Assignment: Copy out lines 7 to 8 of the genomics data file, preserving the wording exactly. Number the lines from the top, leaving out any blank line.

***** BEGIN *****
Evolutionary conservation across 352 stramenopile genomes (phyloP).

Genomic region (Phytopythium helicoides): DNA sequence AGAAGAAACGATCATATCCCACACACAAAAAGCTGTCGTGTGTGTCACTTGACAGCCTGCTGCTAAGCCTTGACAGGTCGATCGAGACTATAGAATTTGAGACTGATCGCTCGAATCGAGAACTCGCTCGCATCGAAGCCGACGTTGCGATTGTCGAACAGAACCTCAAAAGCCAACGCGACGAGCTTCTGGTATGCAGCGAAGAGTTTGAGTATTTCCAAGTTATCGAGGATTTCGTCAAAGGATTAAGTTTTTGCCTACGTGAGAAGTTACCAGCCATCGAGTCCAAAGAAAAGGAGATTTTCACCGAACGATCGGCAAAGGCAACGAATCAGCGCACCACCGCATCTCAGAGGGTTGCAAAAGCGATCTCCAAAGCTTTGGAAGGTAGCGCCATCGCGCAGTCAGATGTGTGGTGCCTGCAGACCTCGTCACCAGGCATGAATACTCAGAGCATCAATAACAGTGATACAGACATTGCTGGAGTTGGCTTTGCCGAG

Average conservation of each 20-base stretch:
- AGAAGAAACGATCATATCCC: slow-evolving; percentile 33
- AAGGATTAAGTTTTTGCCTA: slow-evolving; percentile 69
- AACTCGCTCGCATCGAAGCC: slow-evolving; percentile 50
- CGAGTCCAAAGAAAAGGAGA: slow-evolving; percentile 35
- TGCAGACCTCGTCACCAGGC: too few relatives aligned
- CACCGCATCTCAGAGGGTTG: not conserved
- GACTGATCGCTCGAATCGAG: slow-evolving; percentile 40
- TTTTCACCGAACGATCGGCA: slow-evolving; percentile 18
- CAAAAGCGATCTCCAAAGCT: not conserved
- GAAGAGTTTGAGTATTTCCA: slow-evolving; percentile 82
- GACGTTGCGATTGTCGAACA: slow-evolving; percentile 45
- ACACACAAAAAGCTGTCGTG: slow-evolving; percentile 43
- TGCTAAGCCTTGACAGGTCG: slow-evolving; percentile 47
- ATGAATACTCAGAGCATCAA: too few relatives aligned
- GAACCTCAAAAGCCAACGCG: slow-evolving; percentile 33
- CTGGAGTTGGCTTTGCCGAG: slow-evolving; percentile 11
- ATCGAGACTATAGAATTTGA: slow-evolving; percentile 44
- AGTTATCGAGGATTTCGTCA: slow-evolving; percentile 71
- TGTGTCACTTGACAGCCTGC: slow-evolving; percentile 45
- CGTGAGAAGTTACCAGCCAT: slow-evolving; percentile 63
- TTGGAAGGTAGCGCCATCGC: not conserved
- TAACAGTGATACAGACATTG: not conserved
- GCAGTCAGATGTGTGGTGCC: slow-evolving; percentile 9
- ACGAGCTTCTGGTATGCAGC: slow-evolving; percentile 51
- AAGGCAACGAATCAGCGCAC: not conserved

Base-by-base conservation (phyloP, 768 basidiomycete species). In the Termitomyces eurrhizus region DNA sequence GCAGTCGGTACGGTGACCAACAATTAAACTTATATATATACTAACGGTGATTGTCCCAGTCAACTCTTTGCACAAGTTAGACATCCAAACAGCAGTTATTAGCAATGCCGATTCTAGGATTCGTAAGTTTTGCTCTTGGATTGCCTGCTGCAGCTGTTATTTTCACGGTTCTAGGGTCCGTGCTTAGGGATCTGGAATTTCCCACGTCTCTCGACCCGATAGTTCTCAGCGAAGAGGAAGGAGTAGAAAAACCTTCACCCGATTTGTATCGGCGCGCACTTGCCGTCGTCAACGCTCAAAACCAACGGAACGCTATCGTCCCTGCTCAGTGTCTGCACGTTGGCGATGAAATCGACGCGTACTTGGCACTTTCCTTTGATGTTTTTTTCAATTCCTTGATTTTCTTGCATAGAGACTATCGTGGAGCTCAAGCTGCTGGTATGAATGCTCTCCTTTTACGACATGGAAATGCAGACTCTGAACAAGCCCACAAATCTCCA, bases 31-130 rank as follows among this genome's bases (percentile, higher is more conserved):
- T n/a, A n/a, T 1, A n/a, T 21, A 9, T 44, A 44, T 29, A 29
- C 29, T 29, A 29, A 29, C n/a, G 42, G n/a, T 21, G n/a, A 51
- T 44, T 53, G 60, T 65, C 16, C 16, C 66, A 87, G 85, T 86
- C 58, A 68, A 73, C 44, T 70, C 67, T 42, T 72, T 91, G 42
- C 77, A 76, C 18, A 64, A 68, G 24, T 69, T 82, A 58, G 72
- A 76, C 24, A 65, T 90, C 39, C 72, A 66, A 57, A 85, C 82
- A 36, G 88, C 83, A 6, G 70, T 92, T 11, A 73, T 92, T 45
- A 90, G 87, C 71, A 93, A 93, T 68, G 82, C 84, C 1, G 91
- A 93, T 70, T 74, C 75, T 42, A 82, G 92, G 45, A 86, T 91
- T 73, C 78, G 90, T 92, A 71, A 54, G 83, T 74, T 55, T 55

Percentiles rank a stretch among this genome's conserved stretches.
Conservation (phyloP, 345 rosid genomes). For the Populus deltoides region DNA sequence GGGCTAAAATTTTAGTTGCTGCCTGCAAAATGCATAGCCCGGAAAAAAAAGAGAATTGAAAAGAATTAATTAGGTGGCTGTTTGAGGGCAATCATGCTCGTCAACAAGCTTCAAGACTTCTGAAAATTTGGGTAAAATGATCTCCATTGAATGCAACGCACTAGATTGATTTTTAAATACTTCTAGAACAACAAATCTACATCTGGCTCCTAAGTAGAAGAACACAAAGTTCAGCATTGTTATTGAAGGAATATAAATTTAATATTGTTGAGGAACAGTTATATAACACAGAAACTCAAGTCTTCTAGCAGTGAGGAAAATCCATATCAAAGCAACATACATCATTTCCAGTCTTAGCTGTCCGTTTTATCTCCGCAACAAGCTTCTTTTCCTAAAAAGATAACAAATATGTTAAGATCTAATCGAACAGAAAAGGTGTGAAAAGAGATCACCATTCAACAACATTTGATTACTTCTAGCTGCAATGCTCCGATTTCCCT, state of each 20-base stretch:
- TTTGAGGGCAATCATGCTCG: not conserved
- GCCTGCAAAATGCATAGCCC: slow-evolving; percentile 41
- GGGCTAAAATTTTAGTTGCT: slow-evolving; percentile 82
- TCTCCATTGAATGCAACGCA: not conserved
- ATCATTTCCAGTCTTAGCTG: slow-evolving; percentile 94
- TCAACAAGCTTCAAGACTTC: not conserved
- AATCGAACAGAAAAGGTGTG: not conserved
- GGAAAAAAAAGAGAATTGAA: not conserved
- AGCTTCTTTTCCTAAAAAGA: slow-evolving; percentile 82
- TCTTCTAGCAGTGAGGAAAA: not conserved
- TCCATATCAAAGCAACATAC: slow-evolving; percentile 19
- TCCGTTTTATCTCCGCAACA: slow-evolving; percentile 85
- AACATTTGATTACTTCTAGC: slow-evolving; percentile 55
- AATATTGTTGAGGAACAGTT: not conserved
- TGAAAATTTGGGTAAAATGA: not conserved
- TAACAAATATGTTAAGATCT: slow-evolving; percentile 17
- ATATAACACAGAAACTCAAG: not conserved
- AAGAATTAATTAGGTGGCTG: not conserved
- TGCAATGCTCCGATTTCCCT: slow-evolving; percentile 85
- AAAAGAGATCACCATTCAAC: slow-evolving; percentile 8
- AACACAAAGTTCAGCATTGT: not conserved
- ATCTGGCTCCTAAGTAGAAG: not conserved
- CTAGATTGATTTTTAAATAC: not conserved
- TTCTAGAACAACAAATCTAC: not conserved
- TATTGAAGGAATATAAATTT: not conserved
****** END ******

- CGAGTCCAAAGAAAAGGAGA: slow-evolving; percentile 35
- TGCAGACCTCGTCACCAGGC: too few relatives aligned